Undergraduate Programs

Cluster 2: Social Inequalities and Social Change

The study of inequalities and social change to address inequalities has historically been a core field of study in Sociology. Early social theorists such as Karl Marx, Max Weber, and Emile Durkheim developed concepts and analytical frameworks that still influence the study of inequalities and social change.

Today, sociologists focus on inequalities of race, ethnicity, and immigrant status; social class; and gender. Historic levels of inequality of wealth and income, education, and political and civic participation have wide-ranging effects on health, crime, family structure, residential segregation, work and unemployment, and social mobility.

Social change to address these inequalities focuses on re-structuring societal institutions to distribute resources more equitably. Social change that produces greater equality can also involve changes in norms, values, technology, and patterns of interaction among individuals and social groups. Methods that create such change include social movements and other forms of local, national, and global activism. Change also arises from advocacy and social reform activities by nongovernmental nonprofit organizations and from governmental policy analysis and reform.

Elective courses for the Social Inequalities and Social Change cluster

  • SOC 10: American Society
  • SOC 11: Racial/ Ethnic Minorities* OR Sociology of Race and Ethnicity
  • SOC 20: Families and Intimate Relationships
  • SOC 30: Sex and Gender in Society
  • SOC 50: Globalization and Social Change
  • SOC 60 OR SOC 130: Social Inequalities/Social Justice
  • SOC 70: Immigration, Race, and American Society
  • SOC 94-02: Health Policy & Inequality
  • SOC 94-03: The Sociology of Science and Risk
  • SOC 94-04: Latinos in the United States
  • SOC 94-06: Sociology of Violence
  • SOC 94-09: The Sociology of Higher Education
  • SOC 94-10: Education and Inequality
  • SOC 94-11: People, Places and the Environment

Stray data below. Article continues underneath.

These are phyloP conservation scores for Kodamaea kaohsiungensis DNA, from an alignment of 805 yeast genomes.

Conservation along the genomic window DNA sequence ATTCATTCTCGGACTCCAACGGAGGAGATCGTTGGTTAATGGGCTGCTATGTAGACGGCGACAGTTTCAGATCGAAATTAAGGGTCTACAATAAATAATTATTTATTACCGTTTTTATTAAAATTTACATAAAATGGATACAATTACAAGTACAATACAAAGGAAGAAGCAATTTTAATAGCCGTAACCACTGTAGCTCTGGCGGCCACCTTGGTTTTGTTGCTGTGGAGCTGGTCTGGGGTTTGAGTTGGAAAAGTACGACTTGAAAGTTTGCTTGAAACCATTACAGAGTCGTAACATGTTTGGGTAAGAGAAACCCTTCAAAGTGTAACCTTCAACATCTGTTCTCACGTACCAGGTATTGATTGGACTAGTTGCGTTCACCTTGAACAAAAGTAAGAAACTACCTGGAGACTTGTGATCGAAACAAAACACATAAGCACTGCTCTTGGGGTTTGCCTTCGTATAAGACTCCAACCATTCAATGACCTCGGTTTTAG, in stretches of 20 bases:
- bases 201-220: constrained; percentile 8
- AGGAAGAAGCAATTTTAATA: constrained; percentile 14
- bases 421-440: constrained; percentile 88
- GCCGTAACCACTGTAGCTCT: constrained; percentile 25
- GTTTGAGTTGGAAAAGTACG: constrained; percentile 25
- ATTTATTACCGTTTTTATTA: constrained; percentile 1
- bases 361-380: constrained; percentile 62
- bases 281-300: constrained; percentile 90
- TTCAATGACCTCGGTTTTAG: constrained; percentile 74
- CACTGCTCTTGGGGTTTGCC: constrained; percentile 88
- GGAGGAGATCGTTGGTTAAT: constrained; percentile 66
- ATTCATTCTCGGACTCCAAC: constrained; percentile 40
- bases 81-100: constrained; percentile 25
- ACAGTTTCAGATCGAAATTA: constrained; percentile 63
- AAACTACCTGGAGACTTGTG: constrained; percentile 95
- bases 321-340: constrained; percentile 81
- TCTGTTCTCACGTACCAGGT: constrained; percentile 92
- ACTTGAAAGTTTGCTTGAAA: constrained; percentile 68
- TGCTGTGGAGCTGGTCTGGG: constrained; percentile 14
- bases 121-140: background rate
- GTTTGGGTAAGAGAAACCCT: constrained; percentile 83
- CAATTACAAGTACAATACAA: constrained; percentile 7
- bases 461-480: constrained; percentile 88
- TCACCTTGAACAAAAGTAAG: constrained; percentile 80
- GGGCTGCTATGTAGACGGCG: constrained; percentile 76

• SOC 94-13: Freshman Seminar: Common Reading, Common Purpose
  • SOC 94-14: Homelessness in America
  • SOC 94-16: The American Labor Movement
  • SOC 94-17: Girls and Girlhood
  • SOC 99: Internship
  • SOC 106 OR 149-08: Political Sociology
  • SOC 110: Racial/ Ethnic Minorities*
  • SOC 111: Making Social Change Happen
  • SOC 112: Criminology
  • SOC 113: Urban Sociology
  • SOC 121: Sociology of Law
  • SOC 135 OR SOC 35: Social Movements
  • SOC 141: Medical Sociology
  • SOC 149-05: Consumers & Consumerism
  • SOC 149-06: Deviant Behavior
  • SOC 149-07: Sexuality and Society
  • SOC 149-09: Mental Health and Illness
  • SOC 149-10: Understanding Poverty
  • SOC 149-17: Theories of Femininity
  • SOC 187: Seminar: Immigrant Children
  • SOC 188-04: Consumers and Consumerism
  • SOC 188-05: The Masculine Mystique
  • SOC 188-07: Race and Politics
  • SOC 188-08: Seminar: Identity & Inequality
  • SOC 188-09: Youth of Color
  • SOC 188-10: Racial Identity in Historical Perspective
  • SOC 190: Seminar: Immigration: Public Opinion, Politics & Media
  • SOC 192: Seminar: AIDS: Social Origins, Global Consequences
  • SOC 193: Politics, Policies and Risk in Science and Technology
  • SOC 197: Independent Study
  • SOC 198: Directed Research in Sociology
  • SOC 199: Senior Honors Thesis

*SOC 11 "Sociology of Race and Ethnicity" was formerly offered as SOC 11, SOC 110
"Racial/Ethnic Minorities." Students who have previously taken SOC 11, SOC 110 "Racial/Ethnic Minorities" may not count this course as a separate elective.